Hermosa Beach voters will be able to cast ballots for a revamped business license tax structure in the city's upcoming Nov. 8 municipal election.
While city officials are urging residents to vote for the ballot initiative proposed by the city's and against a measure proposed by resident Jim Lissner—.
Here is a roundup of the two competing measures and arguments.
This ballot item is the business license tax measure proposed by Lissner, which he later has spoken out against, arguing that it's flawed.
In his ballot argument, he wrote:
Please vote NO on this measure.
I wrote this measure, and along with community-minded volunteers spent many hours gathering signatures to qualify it for the ballot.
I wrote this measure because City Hall was cutting back on services essential to the community, while at the same time it was ignoring a big subsidy enjoyed by the restaurants and bars in town. For many years, City Hall denied the existence of any subsidy.
Then, several weeks after I filed this measure, the City made its first and only official acknowledgment of the subsidy; a report prepared for the February 28, 2011 meeting of the City’s Business License Tax Review Committee noted a subsidy of $1.6 million. That report is available on the City’s website.
I put a lot of thought into this measure, but not enough. Intense public scrutiny has pointed out a number of flaws. Enough flaws to where I cannot, in good conscience, recommend a "yes" vote on it, despite the fact that the subsidy will continue.
This ballot item is the business license tax measure proposed by the Hermosa Beach Business License Tax Review Committee.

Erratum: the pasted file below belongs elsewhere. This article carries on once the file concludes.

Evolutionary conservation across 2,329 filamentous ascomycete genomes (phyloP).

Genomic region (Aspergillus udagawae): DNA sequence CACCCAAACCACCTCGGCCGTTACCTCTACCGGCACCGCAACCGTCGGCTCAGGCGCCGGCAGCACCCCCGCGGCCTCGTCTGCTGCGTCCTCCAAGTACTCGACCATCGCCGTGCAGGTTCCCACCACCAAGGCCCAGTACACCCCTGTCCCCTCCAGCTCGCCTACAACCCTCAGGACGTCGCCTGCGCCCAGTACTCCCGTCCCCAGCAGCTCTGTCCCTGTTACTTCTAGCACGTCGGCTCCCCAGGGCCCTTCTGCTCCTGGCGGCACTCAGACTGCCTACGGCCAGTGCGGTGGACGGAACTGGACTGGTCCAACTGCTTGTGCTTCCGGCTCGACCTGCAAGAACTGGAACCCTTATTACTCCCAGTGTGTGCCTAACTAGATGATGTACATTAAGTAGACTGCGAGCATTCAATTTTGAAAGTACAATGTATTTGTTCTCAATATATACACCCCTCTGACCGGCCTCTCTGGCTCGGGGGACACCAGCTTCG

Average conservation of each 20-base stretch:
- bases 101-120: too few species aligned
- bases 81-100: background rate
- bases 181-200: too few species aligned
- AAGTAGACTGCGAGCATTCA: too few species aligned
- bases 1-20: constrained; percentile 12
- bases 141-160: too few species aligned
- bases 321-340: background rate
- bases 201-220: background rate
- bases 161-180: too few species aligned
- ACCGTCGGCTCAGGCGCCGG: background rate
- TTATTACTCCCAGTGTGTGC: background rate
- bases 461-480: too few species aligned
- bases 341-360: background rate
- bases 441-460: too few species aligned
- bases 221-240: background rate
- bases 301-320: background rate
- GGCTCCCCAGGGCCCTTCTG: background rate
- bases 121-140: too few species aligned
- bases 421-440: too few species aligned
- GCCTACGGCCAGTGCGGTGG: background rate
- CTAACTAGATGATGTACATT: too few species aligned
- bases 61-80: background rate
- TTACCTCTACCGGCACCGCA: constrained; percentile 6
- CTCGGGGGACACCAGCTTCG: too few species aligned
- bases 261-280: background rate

In the ballot argument, the Hermosa Beach City Council wrote:
This proposal represents a joint-effort between the City Council and a committee of residents and Hermosa Beach business owners, and accomplishes three very important goals that will help improve our City.
First, this proposal simplifies and updates the current business license tax structure; something that has not been done for almost 30-years. Currently, many businesses are under-represented while others pay more than their fair share. Other businesses, like internet-related companies, are not adequately covered at all. This proposal allocates tax responsibility among all businesses, and businesses requiring more city services will pay more to defray those costs. The City’s proposal also consolidates the number of categories into a chart that fits on a single page.
Second, the City’s proposal is pro-business. Almost 95% of Hermosa businesses employ less than 12 people, and the City’s proposal will help these businesses prosper by lowering the tax on almost all of them. Under the City’ proposal home-based businesses will pay a flat fee of only $99 for a business license, and the lion’s share of Hermosa’s other businesses would only pay $175.
The City’s proposal is competitive with neighboring cities, and in these difficult times, shows Hermosa is a place where businesses are encouraged to come and open shop. This proposal also provides an incentive by waiving license fees for most new businesses for one year.
Third, the City’s proposal raises revenue. By closing loopholes, clarifying categories, allocating responsibility, and encouraging universal participation, the City’s proposal will raise revenue – this proposal will increase City revenue by approximately $200,000 each year.
This proposal has been unanimously endorsed by the City Council and we respectfully submit that it is worthy of your vote.
Earlier Patch coverage of the business license tax measures: